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I'm working on a website and I would like to allow users to be able to login to the site. I'm a self taught developer so I'm not exactly sure what the best practices are. I've used bcrypt before in my java applications and have implemented it below in the password php file below (only real important lines there are at the end after the class).

My only concern right now with the login system so far is that the ajax I used is visible and shows what script is running for checking the password. Is this still all secure? If not how should this be done.

Finally in my Password.php script I assume I should make a cookie to allow the site to know which account has successfully logged in but how do I make this cookie secure?

My code is below just want to know if this is a dangerous way of doing things and how the cookie should be made secure thank you for any answers

Ajax Checker

<script type="text/javascript" src="jquery-1.7.1.min.js"/></script>
<script type="text/javascript">
function passWord(){
    var user = document.login.user.value;
    var pass = document.login.pass.value;
    $.ajax({
        url: "Password.php",
        type: "POST",
        data: {'user':user, 'pass':pass},
        success: function (response) {
            if(response!=1){
                //Wrong Password
                $('#divResults').html("The password or username you entered is incorrect.");
            }
        }
    });
    return false;
}
</script>

HTML Form

<form name="login" onsubmit="return passWord()" method="get">
<font color="black"><br>Username or e-mail address:
<br><input type="text" size="40%" name="user" />
<br>You may login with either your assigned username or your e-mail address.
<br><br>Password:<br><input type="password" size="40%" name="pass" />
<br>The password field is case sensitive.<br><br></font>
<input type="submit" value="Log In" />
</form>

Password Checker

<?PHP
  class Bcrypt {
  private $rounds;
  public function __construct($rounds = 12) {
    if(CRYPT_BLOWFISH != 1) {
      throw new Exception("bcrypt not supported in this installation. See http://php.net/crypt");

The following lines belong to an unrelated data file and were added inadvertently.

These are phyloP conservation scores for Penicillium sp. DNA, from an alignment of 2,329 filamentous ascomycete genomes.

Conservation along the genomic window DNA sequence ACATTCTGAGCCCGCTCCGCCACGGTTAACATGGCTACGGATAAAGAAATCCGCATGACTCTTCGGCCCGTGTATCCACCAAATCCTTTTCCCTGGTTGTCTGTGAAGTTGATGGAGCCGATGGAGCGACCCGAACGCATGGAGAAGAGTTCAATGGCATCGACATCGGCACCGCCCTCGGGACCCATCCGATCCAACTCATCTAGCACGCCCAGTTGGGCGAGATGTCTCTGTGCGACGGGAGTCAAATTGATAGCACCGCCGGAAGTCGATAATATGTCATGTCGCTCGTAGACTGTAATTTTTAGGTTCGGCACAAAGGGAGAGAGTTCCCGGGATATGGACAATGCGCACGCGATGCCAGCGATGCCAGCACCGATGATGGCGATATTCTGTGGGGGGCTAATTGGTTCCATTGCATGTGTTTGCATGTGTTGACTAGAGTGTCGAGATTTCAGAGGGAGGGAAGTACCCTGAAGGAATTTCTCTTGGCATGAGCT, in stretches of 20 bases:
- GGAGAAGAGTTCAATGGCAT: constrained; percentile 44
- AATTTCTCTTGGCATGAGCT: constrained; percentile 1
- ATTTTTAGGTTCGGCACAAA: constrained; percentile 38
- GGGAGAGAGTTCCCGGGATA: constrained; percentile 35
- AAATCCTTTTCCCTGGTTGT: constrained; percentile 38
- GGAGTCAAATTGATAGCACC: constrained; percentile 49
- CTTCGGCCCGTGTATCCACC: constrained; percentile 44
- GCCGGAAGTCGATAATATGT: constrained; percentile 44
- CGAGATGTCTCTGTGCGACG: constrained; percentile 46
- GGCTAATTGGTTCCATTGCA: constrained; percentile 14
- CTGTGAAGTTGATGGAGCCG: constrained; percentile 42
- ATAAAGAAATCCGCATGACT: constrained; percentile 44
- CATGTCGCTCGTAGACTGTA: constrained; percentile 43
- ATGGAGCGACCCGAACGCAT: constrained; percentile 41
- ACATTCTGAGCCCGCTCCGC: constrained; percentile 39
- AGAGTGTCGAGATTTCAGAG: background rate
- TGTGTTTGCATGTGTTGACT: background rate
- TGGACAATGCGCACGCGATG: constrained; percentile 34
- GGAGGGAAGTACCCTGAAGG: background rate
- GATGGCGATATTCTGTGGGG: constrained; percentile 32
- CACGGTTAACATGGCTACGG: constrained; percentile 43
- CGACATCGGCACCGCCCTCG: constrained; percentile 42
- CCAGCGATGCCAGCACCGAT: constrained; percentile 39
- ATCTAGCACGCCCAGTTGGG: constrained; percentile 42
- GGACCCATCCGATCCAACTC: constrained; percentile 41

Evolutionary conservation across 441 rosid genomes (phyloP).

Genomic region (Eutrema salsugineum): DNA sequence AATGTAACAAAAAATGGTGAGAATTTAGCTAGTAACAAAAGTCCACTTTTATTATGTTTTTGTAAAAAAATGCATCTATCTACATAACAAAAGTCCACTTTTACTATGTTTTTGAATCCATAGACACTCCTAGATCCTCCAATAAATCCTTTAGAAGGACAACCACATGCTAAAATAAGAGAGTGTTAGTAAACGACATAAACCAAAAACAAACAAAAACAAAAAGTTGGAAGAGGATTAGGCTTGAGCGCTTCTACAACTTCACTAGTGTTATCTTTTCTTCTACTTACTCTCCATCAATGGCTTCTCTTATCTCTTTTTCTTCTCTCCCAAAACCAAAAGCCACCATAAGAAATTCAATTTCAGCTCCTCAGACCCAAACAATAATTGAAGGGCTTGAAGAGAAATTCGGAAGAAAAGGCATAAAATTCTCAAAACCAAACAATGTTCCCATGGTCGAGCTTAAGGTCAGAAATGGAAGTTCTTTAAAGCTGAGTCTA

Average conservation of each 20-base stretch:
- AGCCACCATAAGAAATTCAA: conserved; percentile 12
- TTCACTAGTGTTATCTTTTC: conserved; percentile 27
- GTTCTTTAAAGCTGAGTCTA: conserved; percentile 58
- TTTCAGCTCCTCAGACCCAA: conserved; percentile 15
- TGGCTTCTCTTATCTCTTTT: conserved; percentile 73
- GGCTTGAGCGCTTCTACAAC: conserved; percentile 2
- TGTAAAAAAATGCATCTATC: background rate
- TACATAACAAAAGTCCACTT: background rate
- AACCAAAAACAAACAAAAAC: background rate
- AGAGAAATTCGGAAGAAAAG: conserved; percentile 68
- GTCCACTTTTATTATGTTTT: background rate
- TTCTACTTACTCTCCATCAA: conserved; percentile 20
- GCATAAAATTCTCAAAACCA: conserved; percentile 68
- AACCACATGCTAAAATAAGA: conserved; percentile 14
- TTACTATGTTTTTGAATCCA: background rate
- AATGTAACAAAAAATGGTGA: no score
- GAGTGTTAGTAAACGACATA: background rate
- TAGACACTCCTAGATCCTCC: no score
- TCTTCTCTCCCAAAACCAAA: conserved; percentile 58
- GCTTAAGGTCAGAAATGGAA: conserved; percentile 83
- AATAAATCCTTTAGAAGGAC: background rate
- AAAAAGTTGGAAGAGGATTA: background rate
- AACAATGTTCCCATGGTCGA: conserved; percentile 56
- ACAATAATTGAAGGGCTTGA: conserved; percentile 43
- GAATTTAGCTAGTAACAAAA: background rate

}

    $this->rounds = $rounds;
  }

  public function hash($input) {
    $hash = crypt($input, $this->getSalt());

    if(strlen($hash) > 13)
      return $hash;

    return false;
  }

  public function verify($input, $existingHash) {
    $hash = crypt($input, $existingHash);

    return $hash === $existingHash;
  }

  private function getSalt() {
    $salt = sprintf('$2a$%02d$', $this->rounds);

    $bytes = $this->getRandomBytes(16);

    $salt .= $this->encodeBytes($bytes);

    return $salt;
  }

  private $randomState;
  private function getRandomBytes($count) {
    $bytes = '';

    if(function_exists('openssl_random_pseudo_bytes') &&
        (strtoupper(substr(PHP_OS, 0, 3)) !== 'WIN')) { // OpenSSL slow on Win
      $bytes = openssl_random_pseudo_bytes($count);
    }

    if($bytes === '' && is_readable('/dev/urandom') &&
       ($hRand = @fopen('/dev/urandom', 'rb')) !== FALSE) {
      $bytes = fread($hRand, $count);
      fclose($hRand);
    }

    if(strlen($bytes) < $count) {
      $bytes = '';

      if($this->randomState === null) {
        $this->randomState = microtime();
        if(function_exists('getmypid')) {
          $this->randomState .= getmypid();
        }
      }

      for($i = 0; $i < $count; $i += 16) {
        $this->randomState = md5(microtime() . $this->randomState);

        if (PHP_VERSION >= '5') {
          $bytes .= md5($this->randomState, true);
        } else {
          $bytes .= pack('H*', md5($this->randomState));
        }
      }

      $bytes = substr($bytes, 0, $count);
    }

    return $bytes;
  }

  private function encodeBytes($input) {
    // The following is code from the PHP Password Hashing Framework
    $itoa64 = './ABCDEFGHIJKLMNOPQRSTUVWXYZabcdefghijklmnopqrstuvwxyz0123456789';

    $output = '';
    $i = 0;
    do {
      $c1 = ord($input[$i++]);
      $output .= $itoa64[$c1 >> 2];
      $c1 = ($c1 & 0x03) << 4;
      if ($i >= 16) {
        $output .= $itoa64[$c1];
        break;
      }

      $c2 = ord($input[$i++]);
      $c1 |= $c2 >> 4;
      $output .= $itoa64[$c1];
      $c1 = ($c2 & 0x0f) << 2;

      $c2 = ord($input[$i++]);
      $c1 |= $c2 >> 6;
      $output .= $itoa64[$c1];
      $output .= $itoa64[$c2 & 0x3f];
    } while (1);

    return $output;
  }
}

$user = $_REQUEST['user'];
$pass = $_REQUEST['pass'];
$link = mysql_connect('localhost', 'root', 'root');
mysql_select_db("Colleges");
$result = mysql_query("SELECT `Password` FROM `Users` WHERE `Username`=UPPER('" . $user . "')");
$resultV = mysql_fetch_array($result);
$bcrypt = new Bcrypt(10);
$isGood = $bcrypt->verify($pass, $resultV['Password']);
die($isGood);

?>
share|improve this question

1 Answer 1

up vote 4 down vote accepted

Your methods are fine for password checking, the javascript doesn't expose the correct passwords or usernames at all. But don't use cookies, use a session instead. Then on every page that is for authenticated users you just include a script to check the session to see if they are authenticated. This way even if they hard link to a protected page or try to jack with the javascript, the session will catch them. If a user is not authenticated in the session you just bounce them back to the login.

share|improve this answer
    
Okay thank you glad to hear that my methods are fine and I'll use a session variable instead of a cookie. I guess all I need to store in that variable is the username that was authenticated thanks! –  GFlam Aug 17 '12 at 20:28
    
yep, store the username or id, then you can just if ($_SESSION['userid']) to validate –  user1289347 Aug 17 '12 at 20:30

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